“A cheese and tomato sandwich is approximately 300 calories. I know – it’s surprising! This is mainly due to the cheese content. To reduce the calories, you can choose a reduced fat cheese. You can also make it healthier by adding more salad to the sandwich. Instead of just having the tomatoes, add some lettuce and cucumber. Many people don’t realise, but tomatoes are a good source of Vitamin C. In fact one tomato can provide as much as 40% of the daily recommended amount of Vitamin C. Tomatoes also contain an anti-oxidant called lycopene. Lycopene is thought to be particularly beneficial in helping to prevent prostate cancer.
Healthier alternative – Reduced fat cheese and added salad ingredients.
“Hmm this is an interesting one. It’s actually a sandwich that is growing in popularity but there aren’t any health benefits I can think of for this sandwich! Crisps don’t have any ingredients that give any nutrients at all. In addition, they are incredibly high in salt. If you really have to have a crisp sandwich, then opt for a Kale crisp sandwich, which will at least give you some nutrients.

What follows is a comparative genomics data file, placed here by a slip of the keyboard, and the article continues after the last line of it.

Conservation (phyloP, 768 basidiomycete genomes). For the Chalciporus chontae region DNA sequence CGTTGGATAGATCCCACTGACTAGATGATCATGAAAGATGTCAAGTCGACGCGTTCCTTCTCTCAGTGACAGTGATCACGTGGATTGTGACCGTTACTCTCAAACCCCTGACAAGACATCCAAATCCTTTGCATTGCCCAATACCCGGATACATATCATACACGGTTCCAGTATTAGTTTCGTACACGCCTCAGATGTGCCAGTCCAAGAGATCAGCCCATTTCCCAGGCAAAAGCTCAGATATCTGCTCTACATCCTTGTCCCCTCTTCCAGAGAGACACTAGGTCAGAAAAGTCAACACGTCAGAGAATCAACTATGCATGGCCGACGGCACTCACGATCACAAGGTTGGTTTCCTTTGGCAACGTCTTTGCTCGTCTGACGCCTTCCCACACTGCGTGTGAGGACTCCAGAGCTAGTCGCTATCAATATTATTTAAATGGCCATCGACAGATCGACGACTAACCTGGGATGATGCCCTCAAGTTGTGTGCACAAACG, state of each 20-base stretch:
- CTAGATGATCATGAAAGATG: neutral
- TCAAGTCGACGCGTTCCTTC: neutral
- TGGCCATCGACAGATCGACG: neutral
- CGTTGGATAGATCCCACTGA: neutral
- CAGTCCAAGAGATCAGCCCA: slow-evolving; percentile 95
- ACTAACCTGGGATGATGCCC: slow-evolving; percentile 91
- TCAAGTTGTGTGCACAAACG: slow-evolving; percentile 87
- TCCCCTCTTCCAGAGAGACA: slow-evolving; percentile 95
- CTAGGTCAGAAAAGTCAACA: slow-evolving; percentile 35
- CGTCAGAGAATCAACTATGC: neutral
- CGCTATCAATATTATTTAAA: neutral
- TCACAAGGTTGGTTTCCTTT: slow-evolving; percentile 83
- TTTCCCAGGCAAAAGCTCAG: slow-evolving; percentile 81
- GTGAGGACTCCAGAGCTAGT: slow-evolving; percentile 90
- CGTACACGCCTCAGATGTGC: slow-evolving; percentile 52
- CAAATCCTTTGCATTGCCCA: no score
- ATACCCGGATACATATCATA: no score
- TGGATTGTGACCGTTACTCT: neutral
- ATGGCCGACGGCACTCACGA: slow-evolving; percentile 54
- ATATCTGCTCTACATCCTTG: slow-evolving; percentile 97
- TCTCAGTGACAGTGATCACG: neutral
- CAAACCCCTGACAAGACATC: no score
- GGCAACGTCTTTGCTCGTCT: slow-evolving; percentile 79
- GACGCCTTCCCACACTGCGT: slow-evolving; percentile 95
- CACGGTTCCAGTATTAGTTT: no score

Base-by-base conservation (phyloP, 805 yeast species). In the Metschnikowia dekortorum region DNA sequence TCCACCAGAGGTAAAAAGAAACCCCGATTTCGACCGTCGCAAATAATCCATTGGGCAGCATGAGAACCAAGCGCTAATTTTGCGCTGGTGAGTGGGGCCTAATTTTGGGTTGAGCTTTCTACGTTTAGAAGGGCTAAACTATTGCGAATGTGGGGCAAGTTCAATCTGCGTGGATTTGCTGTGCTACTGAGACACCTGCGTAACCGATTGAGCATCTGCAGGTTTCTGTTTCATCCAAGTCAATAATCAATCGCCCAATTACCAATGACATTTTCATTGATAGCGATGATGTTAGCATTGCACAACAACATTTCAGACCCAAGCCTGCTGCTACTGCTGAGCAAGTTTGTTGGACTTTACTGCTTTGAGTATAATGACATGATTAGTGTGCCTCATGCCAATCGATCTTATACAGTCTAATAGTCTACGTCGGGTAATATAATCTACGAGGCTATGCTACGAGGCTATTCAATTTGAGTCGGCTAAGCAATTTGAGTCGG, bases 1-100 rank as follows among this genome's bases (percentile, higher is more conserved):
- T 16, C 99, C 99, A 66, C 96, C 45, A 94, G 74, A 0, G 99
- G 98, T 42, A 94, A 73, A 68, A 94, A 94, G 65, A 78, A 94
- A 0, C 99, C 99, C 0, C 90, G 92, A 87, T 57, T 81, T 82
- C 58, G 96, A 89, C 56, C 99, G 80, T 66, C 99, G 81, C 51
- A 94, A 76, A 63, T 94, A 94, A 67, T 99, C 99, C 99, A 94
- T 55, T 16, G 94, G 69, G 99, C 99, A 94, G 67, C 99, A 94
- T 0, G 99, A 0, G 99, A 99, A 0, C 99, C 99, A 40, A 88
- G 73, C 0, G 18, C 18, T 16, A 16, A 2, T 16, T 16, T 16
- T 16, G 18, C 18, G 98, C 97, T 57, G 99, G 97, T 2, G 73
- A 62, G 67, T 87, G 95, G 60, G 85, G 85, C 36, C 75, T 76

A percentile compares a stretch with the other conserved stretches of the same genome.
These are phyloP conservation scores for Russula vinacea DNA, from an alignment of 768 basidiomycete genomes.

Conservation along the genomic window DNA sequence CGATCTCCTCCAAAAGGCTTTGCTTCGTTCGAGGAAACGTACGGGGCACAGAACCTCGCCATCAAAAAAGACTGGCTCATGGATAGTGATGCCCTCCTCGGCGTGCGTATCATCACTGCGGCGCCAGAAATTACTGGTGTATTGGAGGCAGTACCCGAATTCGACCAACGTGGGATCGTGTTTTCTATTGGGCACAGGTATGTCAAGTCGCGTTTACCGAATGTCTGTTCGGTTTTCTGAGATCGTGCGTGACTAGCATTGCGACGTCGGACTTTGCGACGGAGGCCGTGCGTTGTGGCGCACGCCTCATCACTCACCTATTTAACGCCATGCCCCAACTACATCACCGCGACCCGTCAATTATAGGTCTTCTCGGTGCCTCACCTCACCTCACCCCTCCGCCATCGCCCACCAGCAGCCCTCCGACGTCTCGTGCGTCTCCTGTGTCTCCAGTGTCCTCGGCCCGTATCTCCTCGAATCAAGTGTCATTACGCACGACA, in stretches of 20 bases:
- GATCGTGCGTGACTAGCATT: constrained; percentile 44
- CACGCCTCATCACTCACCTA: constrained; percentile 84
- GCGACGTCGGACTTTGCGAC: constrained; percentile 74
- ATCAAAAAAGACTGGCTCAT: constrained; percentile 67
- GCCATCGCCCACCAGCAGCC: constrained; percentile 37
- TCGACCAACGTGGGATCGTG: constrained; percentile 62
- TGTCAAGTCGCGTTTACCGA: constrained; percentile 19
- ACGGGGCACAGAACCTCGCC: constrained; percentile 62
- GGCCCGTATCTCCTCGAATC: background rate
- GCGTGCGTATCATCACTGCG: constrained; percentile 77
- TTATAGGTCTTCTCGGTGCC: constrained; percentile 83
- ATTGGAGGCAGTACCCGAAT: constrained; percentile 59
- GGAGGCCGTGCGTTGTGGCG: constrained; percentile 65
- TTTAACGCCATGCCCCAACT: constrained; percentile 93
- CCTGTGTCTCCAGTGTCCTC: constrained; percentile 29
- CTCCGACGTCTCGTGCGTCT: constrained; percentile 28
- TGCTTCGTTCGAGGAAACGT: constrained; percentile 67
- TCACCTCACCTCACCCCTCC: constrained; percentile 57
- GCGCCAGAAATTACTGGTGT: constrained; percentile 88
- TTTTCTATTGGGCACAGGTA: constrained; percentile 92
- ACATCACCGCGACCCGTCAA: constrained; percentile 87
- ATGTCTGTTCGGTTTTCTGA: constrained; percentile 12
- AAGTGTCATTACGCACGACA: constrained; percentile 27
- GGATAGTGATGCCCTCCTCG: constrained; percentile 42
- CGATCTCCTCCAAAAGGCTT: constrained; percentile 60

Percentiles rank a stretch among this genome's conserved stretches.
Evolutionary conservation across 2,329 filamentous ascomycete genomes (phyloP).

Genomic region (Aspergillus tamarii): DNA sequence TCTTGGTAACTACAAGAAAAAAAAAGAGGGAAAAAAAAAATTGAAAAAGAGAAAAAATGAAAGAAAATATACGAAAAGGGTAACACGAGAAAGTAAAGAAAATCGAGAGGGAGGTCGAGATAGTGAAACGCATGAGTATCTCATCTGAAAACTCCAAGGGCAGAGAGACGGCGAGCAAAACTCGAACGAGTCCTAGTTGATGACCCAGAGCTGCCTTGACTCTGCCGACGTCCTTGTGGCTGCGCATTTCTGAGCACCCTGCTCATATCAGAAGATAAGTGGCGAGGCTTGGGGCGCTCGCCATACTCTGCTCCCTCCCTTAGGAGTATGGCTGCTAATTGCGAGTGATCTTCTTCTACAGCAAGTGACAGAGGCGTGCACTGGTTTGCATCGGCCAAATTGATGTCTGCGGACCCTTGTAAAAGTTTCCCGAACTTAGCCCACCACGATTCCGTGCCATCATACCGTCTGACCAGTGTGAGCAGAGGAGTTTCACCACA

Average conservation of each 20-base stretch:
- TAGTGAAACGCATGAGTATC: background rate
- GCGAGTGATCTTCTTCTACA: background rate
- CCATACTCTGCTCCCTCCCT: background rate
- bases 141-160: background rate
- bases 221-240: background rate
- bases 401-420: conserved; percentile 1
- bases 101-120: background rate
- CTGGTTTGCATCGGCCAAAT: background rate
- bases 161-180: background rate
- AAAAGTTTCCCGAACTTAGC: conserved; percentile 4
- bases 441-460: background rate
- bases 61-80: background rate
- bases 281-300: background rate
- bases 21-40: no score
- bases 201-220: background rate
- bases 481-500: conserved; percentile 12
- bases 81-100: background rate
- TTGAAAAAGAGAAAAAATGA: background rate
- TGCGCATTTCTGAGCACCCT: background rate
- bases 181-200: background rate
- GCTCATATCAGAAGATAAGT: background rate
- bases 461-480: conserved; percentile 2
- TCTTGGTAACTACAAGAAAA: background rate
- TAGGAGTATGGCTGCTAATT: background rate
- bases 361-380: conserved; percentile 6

Healthier alternative – Kale Crisp Sandwich
9. Tuna & Cucumber
“This is a lovely healthy and nutrient dense sandwich to choose. Tuna is an oily fish. Oily fish are a good source of Omega 3 essential fatty acids. The term ‘essential’ means that our body can’t make it and we need to get it through our diet. Omega 3 is a vital nutrient and is incredibly for a variety of health benefits. Omega 3 fatty acids help keep our skin hydrated and help towards preventing spots and wrinkles. They are also important for our brain function as well as our cardiovascular health. Cucumbers are approximately 95% water, which makes them a great food to have to help our hydration levels.